May 28, 2014MONROE — Being surrounded by books from an early age, Leah Holz seemed destined for a career linked to learning. Earlier this month, Holz was selected as principal at Monroe Consolidated School. She served as acting principal since late last year.
Holz's mom Sandy has served as the librarian in Whitefield for 40 years. A 1994 graduate of White Mountains Regional High School, Holz said, "I was literally raised in the library. Reading and learning have always been a part of my life."
With such an interest in books, Holz originally thought about following in her mom's footsteps as a librarian. She found education another natural outlet, especially, Holz said, because "I knew pretty early on that I wanted to work with kids."
After attending Wheelock College in Boston, Holz decided the big city was not for her. She first worked at Barnet School, then became a long-term substitute in Monroe shortly after college. She has made her education career in town ever since.
Holz taught kindergarten, first, and second grade during her time at MCS. She also started the school's pre-school program. During professional development time, Holz became interested in teacher leadership, which led to the idea of becoming a school administrator.
After a return to Wheelock College for a master's degree, Holz had her principal's internship in Monroe while still teaching first and second grade. She then had the opportunity to become interim and now the permanent principal at the school.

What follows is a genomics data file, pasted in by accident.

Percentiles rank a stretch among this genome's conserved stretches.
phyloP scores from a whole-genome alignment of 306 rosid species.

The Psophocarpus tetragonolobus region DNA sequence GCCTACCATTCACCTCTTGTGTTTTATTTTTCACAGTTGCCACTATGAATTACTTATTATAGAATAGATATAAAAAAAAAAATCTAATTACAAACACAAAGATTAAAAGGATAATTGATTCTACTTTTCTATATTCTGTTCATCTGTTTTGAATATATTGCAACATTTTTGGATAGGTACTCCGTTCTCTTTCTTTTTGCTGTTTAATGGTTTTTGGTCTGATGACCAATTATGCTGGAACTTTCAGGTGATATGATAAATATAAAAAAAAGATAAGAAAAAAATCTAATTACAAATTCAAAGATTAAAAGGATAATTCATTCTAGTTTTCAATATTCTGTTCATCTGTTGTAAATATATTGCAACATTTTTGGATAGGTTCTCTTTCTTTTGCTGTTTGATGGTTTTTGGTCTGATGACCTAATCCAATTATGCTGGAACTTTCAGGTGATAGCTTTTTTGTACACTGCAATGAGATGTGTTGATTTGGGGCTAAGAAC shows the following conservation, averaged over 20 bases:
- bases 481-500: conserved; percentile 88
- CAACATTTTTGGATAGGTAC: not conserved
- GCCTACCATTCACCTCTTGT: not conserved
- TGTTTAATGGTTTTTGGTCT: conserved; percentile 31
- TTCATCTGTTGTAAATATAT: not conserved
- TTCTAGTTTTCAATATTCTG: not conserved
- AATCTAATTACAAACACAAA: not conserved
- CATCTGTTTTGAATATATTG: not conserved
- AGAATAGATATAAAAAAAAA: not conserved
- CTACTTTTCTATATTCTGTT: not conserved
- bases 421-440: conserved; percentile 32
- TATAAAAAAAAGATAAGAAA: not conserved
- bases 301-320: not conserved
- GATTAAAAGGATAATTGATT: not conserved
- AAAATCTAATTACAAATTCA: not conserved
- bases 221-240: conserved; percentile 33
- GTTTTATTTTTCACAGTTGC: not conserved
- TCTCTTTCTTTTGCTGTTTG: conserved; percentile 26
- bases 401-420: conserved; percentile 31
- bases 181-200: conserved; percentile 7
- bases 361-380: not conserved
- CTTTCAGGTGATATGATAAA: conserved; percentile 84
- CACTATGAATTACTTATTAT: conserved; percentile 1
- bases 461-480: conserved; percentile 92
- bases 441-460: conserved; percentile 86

Holz is thankful for the opportunity the job provides, as well as the "huge outpouring of support from members of the community and colleagues," she said. "I feel blessed to be working at a school that has such a great group of teachers," Holz added.
Monroe Consolidated School has about 75 students enrolled in K through eighth grade.
Communication is central to Holz's philosophy of education. She believes administrators, teachers, parents, and students are all partners in the educational endeavor.
Holz believes Monroe provides a good example of how good communication supports the goals of taxpayers, parents, educators and students. She said the town does a nice job rallying around the needs of children, "so that we can do the best for them."
The town's support for the school is evident, Holz continued. "The connection between the school and the community has always been strong," she said. The recent spring concert is an example of the bond people have with the school. The event was very well attended by people of all age groups, Holz noted. "I'm still hearing comments from people on how wonderful the concert was," she said.
Holz sees the school as well positioned for changes looming in the areas of curriculum and student assessment. "We have embraced the Common Core standards for years now," she said.
Work planned this summer will focus staff on how the school can be prepared for the shift from NECAP testing to Smarter Balance, Holz continued. The school will continue "to embrace the changes, and do the best we can to stay on top of them," she said.
As someone who has already built a solid career in one place, Holz happily promotes her school. She concluded, "I want Monroe on the map because of the great school we are."